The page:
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Culture Ministry introduces standard contract for entertainment industry

TV actors should be given their script at least two days before shooting an episode, cast and crew must not shoot for more than 18 hours a day, and broadcasters should pay the cast and crew if their outsourcing production company be unable.

These are some of the clauses included in the suggested standard contract between the nation’s broadcasters and outsourcing producers, drawn up by the Culture Ministry and unveiled on Tuesday.

“While Korea’s popular culture is a major driving force for hallyu, there are a lot of problems in the local TV industry’s work environment, including the long working hours and industrial accidents,” said Park Young-goog, the director general of media policy bureau of the ministry.

“Actors and actresses get their scripts on the day of their shoots, and many of them don’t get paid. We are introducing this standard contract to improve such conditions and for the betterment of the local entertainment industry.”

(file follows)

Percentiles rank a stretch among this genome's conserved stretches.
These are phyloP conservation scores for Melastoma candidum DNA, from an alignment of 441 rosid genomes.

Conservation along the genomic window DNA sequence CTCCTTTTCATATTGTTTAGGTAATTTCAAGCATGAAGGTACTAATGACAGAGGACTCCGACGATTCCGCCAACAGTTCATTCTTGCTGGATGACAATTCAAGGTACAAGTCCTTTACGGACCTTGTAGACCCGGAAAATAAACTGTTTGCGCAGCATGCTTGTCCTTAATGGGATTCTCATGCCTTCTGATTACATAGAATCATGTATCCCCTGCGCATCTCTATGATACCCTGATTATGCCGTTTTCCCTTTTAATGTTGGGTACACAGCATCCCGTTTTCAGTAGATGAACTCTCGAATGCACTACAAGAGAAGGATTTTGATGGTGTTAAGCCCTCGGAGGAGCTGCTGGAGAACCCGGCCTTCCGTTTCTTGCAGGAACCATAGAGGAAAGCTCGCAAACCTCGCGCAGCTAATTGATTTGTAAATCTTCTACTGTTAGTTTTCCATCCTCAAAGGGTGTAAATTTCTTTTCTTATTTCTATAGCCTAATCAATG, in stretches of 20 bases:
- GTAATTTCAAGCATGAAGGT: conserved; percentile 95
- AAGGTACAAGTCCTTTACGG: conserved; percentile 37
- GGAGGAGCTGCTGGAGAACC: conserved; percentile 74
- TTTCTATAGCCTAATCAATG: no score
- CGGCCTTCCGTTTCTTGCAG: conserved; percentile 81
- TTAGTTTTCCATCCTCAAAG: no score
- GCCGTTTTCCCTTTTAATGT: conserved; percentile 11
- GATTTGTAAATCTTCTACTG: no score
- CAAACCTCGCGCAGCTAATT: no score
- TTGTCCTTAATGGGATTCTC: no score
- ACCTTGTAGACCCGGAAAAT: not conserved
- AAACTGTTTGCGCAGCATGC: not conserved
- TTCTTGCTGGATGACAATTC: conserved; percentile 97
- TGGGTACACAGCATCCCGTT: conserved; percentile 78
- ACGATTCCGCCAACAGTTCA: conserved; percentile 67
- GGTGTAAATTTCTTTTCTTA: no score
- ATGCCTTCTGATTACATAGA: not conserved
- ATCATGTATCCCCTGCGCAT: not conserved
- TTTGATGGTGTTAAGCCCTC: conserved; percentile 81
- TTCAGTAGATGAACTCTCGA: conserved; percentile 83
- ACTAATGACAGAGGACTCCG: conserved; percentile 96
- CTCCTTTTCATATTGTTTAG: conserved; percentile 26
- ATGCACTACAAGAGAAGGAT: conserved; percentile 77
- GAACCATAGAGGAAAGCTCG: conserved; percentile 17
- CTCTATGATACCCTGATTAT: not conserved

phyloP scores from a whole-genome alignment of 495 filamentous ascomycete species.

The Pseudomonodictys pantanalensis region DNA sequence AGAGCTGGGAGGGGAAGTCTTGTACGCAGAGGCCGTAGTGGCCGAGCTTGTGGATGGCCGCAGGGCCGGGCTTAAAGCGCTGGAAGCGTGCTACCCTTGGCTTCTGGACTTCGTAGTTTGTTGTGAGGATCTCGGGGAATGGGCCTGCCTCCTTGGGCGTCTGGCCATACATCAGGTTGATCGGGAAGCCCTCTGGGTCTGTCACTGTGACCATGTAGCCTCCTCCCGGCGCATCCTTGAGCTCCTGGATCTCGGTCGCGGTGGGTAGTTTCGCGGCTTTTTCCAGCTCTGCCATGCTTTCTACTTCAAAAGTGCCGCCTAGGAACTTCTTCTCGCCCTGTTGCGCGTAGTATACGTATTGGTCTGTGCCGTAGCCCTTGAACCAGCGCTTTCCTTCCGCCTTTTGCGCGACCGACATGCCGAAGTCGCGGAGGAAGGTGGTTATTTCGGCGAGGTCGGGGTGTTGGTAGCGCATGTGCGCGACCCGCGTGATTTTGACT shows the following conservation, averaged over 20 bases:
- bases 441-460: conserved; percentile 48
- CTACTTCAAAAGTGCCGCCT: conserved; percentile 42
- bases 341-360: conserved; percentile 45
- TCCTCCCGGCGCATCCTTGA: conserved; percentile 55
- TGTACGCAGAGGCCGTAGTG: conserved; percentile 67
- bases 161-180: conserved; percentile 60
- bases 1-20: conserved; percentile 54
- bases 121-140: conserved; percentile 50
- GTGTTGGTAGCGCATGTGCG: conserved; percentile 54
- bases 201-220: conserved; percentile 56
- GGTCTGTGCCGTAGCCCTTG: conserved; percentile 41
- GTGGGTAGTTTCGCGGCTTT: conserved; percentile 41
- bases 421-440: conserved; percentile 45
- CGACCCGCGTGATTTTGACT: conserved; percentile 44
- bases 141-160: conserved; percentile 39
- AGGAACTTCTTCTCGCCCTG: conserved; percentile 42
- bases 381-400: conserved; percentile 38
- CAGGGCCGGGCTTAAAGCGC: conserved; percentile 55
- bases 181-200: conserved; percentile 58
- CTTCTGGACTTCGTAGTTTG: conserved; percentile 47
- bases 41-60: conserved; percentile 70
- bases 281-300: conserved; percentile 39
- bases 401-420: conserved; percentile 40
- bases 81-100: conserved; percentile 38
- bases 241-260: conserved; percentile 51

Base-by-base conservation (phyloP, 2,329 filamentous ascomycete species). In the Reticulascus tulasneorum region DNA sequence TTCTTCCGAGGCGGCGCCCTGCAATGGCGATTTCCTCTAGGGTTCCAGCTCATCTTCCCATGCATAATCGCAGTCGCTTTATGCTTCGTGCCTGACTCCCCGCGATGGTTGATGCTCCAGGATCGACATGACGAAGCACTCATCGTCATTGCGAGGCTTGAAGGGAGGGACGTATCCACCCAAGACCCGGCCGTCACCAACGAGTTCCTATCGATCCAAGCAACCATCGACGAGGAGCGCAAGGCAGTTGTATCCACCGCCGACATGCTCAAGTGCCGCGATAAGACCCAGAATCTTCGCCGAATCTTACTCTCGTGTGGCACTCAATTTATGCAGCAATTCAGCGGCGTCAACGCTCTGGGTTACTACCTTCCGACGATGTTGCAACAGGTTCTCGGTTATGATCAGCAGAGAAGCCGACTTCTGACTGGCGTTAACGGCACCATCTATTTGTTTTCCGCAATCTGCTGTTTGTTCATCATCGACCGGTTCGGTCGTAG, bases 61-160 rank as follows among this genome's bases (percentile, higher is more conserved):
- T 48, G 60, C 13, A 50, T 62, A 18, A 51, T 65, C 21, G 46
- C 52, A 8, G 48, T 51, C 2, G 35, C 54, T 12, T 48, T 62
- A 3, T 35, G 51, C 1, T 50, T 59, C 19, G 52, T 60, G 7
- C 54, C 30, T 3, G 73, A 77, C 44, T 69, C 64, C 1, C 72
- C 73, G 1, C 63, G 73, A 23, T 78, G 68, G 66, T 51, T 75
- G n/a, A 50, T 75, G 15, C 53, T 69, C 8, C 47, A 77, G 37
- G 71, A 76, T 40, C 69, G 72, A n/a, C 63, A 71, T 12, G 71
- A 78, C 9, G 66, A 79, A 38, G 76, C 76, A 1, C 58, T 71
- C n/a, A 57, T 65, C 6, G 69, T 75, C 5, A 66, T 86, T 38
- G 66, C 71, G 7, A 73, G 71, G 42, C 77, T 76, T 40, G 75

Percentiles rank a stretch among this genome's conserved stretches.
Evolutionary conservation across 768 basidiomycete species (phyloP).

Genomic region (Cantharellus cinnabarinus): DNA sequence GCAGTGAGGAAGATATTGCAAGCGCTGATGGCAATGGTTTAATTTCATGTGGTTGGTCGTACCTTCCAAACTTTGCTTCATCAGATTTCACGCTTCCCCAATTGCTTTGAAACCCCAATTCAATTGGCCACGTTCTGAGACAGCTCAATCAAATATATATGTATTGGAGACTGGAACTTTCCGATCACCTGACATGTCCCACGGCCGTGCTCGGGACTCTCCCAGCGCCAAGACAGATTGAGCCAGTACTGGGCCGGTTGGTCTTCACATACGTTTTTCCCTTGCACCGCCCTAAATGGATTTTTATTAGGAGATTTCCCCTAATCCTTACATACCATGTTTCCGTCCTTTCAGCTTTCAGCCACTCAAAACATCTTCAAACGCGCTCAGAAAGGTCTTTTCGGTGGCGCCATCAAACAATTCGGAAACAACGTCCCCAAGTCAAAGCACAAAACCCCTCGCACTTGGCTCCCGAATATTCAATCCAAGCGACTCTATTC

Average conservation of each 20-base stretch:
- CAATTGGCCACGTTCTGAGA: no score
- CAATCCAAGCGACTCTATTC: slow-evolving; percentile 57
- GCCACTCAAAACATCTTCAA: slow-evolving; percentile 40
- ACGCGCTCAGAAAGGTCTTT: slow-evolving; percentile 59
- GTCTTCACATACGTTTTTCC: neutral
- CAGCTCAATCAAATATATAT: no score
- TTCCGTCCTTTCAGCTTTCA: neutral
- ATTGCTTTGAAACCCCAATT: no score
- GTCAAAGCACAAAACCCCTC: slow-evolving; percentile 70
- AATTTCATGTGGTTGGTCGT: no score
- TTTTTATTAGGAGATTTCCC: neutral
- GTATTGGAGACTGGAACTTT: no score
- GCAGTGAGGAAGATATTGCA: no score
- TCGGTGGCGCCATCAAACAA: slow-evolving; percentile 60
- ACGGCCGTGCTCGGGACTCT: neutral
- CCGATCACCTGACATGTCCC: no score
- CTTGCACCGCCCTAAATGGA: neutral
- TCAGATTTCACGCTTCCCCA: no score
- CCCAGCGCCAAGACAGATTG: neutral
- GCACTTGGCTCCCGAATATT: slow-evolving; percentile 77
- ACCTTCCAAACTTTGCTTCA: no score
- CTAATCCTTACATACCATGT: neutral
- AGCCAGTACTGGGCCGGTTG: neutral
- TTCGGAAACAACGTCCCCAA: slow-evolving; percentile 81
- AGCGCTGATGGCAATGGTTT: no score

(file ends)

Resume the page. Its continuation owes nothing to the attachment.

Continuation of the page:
While the contract is not legally binding, it can be used as a standard when two parties are involved in a legal dispute or a conflict, said Park.

“Introducing this standard form of contract is practically all that the government can offer,” he said. “It is up to the broadcasters and outsourcing firms to follow it. But we expect most of the public broadcasters will follow it, should there be a legal dispute.”

Other terms in the contract include paying actors and actresses for the portions that have been cut during the editing process, providing staff members with a rest area for long-term productions, and providing accident insurance during production.

Once the shoot is over, the producer can’t ask for more than a total of seven working days from the cast and crew for re-shoots. Should the producer need more days for additional changes, it should pay extra.

Last week, famed TV drama producer Kim Jong-hak was found dead in an apparent suicide, after suffering from legal and financial problems linked with the “outsourced production system” in which the purchasing broadcasters only paid half of the production cost, leaving the rest up to the independent producers.

Kim’s most recent series, “Faith,” which aired on SBS, did not do well and a group of actors filed a complaint in February against the producer for not paying them even after the show ended late last year.

By Claire Lee (dyc@heraldcorp.com)
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